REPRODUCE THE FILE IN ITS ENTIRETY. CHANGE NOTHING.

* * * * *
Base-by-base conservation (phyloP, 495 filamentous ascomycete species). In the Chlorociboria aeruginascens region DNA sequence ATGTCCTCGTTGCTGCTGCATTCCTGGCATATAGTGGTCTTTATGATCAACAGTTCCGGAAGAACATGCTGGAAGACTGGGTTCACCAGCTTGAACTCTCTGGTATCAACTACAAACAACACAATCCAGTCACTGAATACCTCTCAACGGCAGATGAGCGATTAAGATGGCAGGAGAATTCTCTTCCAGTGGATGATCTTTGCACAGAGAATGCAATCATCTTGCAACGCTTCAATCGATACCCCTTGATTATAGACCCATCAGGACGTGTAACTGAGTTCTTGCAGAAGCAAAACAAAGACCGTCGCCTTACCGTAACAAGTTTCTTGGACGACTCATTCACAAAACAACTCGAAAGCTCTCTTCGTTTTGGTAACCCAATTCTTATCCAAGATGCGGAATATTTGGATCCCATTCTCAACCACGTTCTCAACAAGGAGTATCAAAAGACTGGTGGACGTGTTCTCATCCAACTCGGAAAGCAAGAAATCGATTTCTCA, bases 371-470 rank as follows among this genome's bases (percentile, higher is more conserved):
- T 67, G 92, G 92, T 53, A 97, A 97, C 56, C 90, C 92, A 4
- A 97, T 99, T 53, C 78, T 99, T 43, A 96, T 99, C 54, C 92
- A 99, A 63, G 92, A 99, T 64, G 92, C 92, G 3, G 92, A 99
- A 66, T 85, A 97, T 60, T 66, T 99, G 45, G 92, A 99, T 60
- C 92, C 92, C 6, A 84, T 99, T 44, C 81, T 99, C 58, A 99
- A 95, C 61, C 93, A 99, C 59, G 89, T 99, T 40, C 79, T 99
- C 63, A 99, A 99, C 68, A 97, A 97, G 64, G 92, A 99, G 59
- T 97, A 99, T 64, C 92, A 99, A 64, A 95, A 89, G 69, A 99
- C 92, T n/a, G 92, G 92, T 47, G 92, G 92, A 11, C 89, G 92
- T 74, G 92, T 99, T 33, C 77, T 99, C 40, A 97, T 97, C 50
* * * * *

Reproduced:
Base-by-base conservation (phyloP, 495 filamentous ascomycete species). In the Chlorociboria aeruginascens region DNA sequence ATGTCCTCGTTGCTGCTGCATTCCTGGCATATAGTGGTCTTTATGATCAACAGTTCCGGAAGAACATGCTGGAAGACTGGGTTCACCAGCTTGAACTCTCTGGTATCAACTACAAACAACACAATCCAGTCACTGAATACCTCTCAACGGCAGATGAGCGATTAAGATGGCAGGAGAATTCTCTTCCAGTGGATGATCTTTGCACAGAGAATGCAATCATCTTGCAACGCTTCAATCGATACCCCTTGATTATAGACCCATCAGGACGTGTAACTGAGTTCTTGCAGAAGCAAAACAAAGACCGTCGCCTTACCGTAACAAGTTTCTTGGACGACTCATTCACAAAACAACTCGAAAGCTCTCTTCGTTTTGGTAACCCAATTCTTATCCAAGATGCGGAATATTTGGATCCCATTCTCAACCACGTTCTCAACAAGGAGTATCAAAAGACTGGTGGACGTGTTCTCATCCAACTCGGAAAGCAAGAAATCGATTTCTCA, bases 371-470 rank as follows among this genome's bases (percentile, higher is more conserved):
- T 67, G 92, G 92, T 53, A 97, A 97, C 56, C 90, C 92, A 4
- A 97, T 99, T 53, C 78, T 99, T 43, A 96, T 99, C 54, C 92
- A 99, A 63, G 92, A 99, T 64, G 92, C 92, G 3, G 92, A 99
- A 66, T 85, A 97, T 60, T 66, T 99, G 45, G 92, A 99, T 60
- C 92, C 92, C 6, A 84, T 99, T 44, C 81, T 99, C 58, A 99
- A 95, C 61, C 93, A 99, C 59, G 89, T 99, T 40, C 79, T 99
- C 63, A 99, A 99, C 68, A 97, A 97, G 64, G 92, A 99, G 59
- T 97, A 99, T 64, C 92, A 99, A 64, A 95, A 89, G 69, A 99
- C 92, T n/a, G 92, G 92, T 47, G 92, G 92, A 11, C 89, G 92
- T 74, G 92, T 99, T 33, C 77, T 99, C 40, A 97, T 97, C 50